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elwillow
3 days ago
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Mouseover: Of course, "Number of times I've gotten to make a decision twice to know for sure how it would have turned out" is still at 0.
Ottawa, Ontario
Lythimus
4 days ago
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I wonder how accurate the tally count is vs being based on gut. Maybe this is the best tally count we'll get though.

Fake News Weaponized

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Thankfully, no one was hurt. But you may have heard that a man from Salisbury, North Carolina, Edgar Maddison Welch, shot up a pizza joint in Washington, DC today in an effort to 'investigate' the "Pizza Gate" conspiracy theory.

What on earth is Pizza Gate, you may ask? It's a Reddit-based far right conspiracy theory alleging a child sex trafficking ring run by Hillary Clinton and John Podesta out of a DC pizza shop.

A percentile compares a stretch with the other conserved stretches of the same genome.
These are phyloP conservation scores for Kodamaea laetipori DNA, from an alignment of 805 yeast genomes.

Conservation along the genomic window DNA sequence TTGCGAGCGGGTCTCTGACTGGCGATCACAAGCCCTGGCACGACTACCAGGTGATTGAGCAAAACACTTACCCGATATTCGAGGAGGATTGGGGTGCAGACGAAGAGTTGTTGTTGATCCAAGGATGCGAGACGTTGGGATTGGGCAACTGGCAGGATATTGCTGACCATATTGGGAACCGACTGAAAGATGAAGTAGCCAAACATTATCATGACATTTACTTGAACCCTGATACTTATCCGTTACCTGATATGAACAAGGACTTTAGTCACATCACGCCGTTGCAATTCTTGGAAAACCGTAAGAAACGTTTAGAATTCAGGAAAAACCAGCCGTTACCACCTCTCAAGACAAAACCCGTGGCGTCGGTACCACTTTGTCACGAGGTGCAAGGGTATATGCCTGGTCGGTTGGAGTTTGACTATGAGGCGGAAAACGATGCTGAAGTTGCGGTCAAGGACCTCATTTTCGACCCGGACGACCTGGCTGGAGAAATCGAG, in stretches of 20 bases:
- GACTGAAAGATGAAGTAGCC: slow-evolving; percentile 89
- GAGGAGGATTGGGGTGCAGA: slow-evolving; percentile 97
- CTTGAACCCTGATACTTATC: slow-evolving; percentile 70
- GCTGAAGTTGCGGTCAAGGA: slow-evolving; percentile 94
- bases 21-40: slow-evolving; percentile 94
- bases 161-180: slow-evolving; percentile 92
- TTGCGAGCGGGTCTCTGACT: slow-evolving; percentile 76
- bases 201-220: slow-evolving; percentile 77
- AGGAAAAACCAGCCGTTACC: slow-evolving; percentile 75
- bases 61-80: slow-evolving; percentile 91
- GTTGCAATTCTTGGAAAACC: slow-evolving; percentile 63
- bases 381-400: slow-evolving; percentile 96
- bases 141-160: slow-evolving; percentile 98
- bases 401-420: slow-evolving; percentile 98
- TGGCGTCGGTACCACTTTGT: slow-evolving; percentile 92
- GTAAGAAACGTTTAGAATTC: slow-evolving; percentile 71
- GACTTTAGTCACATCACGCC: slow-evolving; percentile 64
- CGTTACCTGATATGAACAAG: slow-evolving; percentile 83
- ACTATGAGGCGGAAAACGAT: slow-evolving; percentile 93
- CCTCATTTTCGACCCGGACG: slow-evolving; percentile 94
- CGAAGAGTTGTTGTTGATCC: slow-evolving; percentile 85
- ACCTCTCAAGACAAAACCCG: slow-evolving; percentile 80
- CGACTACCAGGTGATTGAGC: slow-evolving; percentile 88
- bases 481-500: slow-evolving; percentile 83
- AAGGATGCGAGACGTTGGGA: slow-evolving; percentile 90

Here's a tweet tonight from the son of Michael Flynn, the incoming National Security Advisor.

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wreichard
4 days ago
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This is being done with full knowledge--I.e., deliberately. It's a page out of the Isis playbook. If you can get crazy people to cause fear, you create a feedback loop until everyone is crazy.
Earth
swcope
4 days ago
Exactly.
satadru
4 days ago
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New York, NY
popular
4 days ago
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skorgu
4 days ago
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JayM
4 days ago